Note: This is the fourth in a series of stories this week on the 30th anniversary of Bedford North Lawrence’s 1990 state championship.
By Justin Sokeland
BEDFORD – Until the day he lumbered into BNL Fieldhouse – a tall, powerful man with huge, weathered hands and quick smile, a walking slice of Midwestern Americana – nobody knew who Marion Pierce was.
Perhaps some old-time diehards had heard of the “Henry County Hurricane.” But on the list of the top scorers in Indiana high school history, a register of the legends of Hoosier Hysteria with names like Mount, Shepherd, McGinnis and Alford, of the 20 kids who had scored over 2,000 career points prior to 1989, the guy at the top was a total mystery to most.
And then, 29 years after Pierce slipped into relative obscurity, along came Damon Bailey, who was caught in the eye of his own hurricane and swept up Pierce for a season-long countdown that captured everyone’s fascination. Except for the Bedford North Lawrence senior sensation himself. He could not have cared less.
While Bailey and the Stars were occupied with the obvious chore of winning, everyone else seemed preoccupied with Bailey’s pursuit of Pierce’s mark of 3,019 points. Rephrase that. Bailey wasn’t chasing anything except a championship. The points came as a result of that, not vice versa.
“That whole season, I didn’t worry about it because if we were able to accomplish what we wanted to accomplish as a team, the record was a moot point,” Bailey said. “It was going to happen. I would play enough games and score enough points, as long as we did our job as a group.”
Bailey entered his senior year with 2,162 career points, and many had already wondered if he could set the state record. What was it? And that was followed by “Who’s Marion Pierce?”
Well, Pierce was an outstanding player. Pretty difficult to score 3,000 points and not be. He stood 6–foot-4, and his work ethic matched his stature. He shot outside during rainy days, aiming at a rim he had hammered out of steel from an old Chevy, or turned on the headlights of old cars in his father’s junkyard to shoot after dark. Self-made, this man.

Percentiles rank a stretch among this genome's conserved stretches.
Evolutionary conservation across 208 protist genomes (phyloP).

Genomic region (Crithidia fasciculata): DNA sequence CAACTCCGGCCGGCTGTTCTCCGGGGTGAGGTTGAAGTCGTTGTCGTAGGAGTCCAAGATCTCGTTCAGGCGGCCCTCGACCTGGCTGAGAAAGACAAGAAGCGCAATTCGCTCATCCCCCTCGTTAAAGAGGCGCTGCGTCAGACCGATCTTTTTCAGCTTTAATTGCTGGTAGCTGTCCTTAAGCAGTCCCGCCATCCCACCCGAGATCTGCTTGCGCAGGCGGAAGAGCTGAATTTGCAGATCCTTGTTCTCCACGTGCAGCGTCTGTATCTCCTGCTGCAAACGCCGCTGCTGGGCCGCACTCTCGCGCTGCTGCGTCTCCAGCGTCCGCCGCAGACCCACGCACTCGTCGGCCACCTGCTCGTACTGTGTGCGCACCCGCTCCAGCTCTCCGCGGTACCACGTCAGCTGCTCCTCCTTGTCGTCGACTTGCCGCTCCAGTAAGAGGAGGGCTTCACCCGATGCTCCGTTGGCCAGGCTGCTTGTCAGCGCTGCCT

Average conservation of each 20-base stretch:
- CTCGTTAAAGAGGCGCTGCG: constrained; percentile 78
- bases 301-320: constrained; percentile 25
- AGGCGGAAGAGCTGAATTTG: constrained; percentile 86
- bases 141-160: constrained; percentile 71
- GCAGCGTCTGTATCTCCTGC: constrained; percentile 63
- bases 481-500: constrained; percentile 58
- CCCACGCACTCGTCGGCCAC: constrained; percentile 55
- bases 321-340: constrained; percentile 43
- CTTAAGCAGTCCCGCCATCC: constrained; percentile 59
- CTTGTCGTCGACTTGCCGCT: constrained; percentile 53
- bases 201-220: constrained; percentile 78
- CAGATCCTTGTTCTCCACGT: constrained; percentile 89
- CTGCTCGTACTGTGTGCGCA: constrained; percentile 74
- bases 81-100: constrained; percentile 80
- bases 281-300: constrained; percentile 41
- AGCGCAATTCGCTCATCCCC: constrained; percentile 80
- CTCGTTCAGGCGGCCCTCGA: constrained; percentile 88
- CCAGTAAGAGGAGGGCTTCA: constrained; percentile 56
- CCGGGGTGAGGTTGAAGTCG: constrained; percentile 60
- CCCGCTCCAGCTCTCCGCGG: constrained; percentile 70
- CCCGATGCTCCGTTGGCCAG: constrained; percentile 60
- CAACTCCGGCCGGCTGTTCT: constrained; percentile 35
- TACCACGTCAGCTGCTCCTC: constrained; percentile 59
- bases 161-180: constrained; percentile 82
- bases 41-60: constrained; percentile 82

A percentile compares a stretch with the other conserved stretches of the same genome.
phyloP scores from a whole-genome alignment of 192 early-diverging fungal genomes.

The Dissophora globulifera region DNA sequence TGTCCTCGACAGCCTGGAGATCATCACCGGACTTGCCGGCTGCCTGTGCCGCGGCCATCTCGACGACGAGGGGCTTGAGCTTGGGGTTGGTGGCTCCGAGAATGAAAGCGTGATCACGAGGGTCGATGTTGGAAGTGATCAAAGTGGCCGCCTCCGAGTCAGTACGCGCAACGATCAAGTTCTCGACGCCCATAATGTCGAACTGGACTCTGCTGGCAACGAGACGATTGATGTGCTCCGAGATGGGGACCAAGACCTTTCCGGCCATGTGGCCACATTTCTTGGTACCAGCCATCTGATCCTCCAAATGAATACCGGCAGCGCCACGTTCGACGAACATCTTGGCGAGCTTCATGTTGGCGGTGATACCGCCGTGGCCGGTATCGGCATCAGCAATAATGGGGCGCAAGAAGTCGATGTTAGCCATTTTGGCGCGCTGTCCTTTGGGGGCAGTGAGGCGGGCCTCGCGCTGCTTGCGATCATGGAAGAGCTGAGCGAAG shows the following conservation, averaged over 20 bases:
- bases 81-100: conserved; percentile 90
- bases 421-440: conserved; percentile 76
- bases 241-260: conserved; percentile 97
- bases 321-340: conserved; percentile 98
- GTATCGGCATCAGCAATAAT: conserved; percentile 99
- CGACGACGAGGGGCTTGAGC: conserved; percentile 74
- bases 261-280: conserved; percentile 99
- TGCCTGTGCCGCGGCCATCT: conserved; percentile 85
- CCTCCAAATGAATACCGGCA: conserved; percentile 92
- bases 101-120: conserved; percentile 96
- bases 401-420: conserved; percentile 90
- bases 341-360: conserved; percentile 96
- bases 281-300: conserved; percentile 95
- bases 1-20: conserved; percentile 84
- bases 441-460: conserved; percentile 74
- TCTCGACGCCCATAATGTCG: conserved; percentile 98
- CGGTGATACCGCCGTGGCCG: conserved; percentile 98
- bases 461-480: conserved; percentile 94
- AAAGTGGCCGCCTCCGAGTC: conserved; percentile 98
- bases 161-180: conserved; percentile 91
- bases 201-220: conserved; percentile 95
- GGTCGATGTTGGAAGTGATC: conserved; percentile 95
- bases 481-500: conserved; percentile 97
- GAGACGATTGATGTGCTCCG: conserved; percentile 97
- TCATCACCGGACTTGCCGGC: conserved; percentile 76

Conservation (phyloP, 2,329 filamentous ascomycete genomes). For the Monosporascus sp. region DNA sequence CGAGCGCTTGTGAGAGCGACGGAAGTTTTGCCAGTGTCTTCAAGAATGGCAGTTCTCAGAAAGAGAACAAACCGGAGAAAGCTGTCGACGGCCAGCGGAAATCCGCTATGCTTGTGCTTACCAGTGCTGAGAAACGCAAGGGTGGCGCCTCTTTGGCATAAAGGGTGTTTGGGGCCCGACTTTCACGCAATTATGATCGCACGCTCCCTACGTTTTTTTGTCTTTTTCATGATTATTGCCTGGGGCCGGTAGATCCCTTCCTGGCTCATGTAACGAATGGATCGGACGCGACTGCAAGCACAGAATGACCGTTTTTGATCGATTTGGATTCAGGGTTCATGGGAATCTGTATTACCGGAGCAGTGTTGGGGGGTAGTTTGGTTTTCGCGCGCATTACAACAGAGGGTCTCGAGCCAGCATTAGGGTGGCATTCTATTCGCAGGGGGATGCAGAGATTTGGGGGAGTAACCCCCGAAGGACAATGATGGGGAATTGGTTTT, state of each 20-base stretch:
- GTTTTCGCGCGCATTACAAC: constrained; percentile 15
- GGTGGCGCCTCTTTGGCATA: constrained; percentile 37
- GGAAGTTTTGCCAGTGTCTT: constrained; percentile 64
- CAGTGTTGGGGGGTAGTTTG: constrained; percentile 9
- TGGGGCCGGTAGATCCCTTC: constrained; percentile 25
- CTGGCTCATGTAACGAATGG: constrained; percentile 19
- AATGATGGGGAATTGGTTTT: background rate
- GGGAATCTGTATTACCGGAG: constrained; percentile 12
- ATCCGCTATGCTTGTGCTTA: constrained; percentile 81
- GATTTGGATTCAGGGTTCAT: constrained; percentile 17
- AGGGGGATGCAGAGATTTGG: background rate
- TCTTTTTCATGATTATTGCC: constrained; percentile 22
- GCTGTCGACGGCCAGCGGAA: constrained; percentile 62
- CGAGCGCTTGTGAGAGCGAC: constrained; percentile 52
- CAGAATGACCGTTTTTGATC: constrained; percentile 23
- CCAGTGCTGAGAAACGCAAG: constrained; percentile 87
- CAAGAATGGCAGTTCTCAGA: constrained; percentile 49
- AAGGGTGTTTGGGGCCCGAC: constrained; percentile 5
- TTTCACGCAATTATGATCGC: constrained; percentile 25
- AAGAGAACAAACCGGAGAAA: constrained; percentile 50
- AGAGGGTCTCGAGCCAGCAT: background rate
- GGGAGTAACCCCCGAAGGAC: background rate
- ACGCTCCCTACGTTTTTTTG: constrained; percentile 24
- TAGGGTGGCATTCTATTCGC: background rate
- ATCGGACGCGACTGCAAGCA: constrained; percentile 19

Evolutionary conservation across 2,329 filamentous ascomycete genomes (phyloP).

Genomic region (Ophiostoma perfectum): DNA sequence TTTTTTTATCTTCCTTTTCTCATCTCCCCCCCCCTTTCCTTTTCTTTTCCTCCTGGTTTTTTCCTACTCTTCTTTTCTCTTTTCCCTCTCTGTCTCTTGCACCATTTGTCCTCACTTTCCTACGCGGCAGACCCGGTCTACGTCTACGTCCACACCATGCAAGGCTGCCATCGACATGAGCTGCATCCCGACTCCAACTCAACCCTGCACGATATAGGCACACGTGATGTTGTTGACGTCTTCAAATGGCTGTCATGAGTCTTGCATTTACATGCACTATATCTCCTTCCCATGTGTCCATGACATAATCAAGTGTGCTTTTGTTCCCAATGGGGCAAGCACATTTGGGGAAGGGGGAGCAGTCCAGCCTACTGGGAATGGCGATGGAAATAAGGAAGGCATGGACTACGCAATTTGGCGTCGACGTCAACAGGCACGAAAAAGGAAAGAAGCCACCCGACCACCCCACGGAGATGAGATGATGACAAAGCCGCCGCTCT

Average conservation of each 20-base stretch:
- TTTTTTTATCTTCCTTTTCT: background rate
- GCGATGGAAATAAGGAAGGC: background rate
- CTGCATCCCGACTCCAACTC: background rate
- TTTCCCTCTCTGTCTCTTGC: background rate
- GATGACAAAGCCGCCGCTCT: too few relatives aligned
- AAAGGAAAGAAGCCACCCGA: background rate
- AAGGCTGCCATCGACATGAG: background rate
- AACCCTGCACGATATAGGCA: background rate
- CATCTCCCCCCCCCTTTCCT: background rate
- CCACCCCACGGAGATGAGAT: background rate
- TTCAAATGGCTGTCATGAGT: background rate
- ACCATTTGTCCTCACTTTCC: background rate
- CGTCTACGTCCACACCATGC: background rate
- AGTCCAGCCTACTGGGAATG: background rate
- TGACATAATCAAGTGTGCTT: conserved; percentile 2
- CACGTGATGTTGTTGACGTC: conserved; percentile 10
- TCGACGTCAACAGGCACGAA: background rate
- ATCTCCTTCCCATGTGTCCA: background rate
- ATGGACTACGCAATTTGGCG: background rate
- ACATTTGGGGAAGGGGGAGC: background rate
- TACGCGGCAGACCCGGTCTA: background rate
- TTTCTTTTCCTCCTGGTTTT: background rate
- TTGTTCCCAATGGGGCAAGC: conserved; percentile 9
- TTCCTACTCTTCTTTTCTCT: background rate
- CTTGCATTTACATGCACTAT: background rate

With a deadly turn-around jumper, he averaged 20.2 points per game as a freshman, then led the state in scoring the next three years (34.6 as a sophomore, 36.4 as a junior, 38.2 as a senior). He scored 64 in one game against Union Township (including 50 in the second half). He powered tiny Lewisville (enrollment of 80) to a sectional title win over New Castle in ‘61 and was named to the Indiana All-Star team.
He attended college for one year (Lindsey Wilson in Kentucky) and averaged 32 per game, with a 79-point outburst in one game. Then he quit. Didn’t like school that much. Home-town heart, this man. Fell off the basketball radar. Until Damon Mania unearthed his name.
Suddenly, like the countdown clocks to a NASA launch, everyone was obsessed with Bailey’s total. After every game, the same questions: how many did he have? How far away is he now? When will he break it? The cycle got annoying, aggravating, but it never ceased.
“The scoring record, all of our fans and the fans across the state were interested in that,” BNL coach Dan Bush said. “But I could tell you the kid who was least interested in it was Damon. He probably wanted to get it over with so people would quit bothering him about it.”
“We heard about it all season,” senior guard Jamie Cummings said. “We expected him to get it. We were going to do our part. We didn’t want to let hm down, didn’t want to let your teammate down.”
“It never was important,” senior Paul Stevens added. “The coaches never mentioned it, Damon never mentioned it. That was never in the forefront. He was never about that.”
As the regular-season ended, with Bailey averaging over 32 points per game, the projections pinpointed the moment. If the Stars won the regional, the record would fall. BNL had to get there first, and that would not be that easy. The Stars were huge favorites but huge targets in the postseason.
First, a rematch with Brownstown in the sectional opener at Seymour. The Braves had pushed BNL to the brink during the regular-season battle, falling in double-overtime as Bailey twice hit clutch shots to save the Stars. No drama this time. Bailey scored 26 (putting him over the 2,900 mark), Alan Bush hit all six of his 3-pointers to total 22, and Ethan Cox added 10 as BNL blasted to a 77-55 win.
Next, another test with Jennings County. Again no problem as Bailey scored 27, Bush continued his ring of fire around the 3-point ring with six more en route to 21, and the Stars cruised to the final with an 82-48 victory.
The championship clash with Seymour was much tougher than anticipated. BNL won by 22 in mid-January, but this was March, and the Owls (even though they had won only 7 games all year) were in upset mode. Seymour owned a 56-54 lead early in the fourth. But Bailey scored 32, Cummings added 16 with some huge shots in the final minutes, and the Stars cut down the nets with a difficult 69-64 triumph.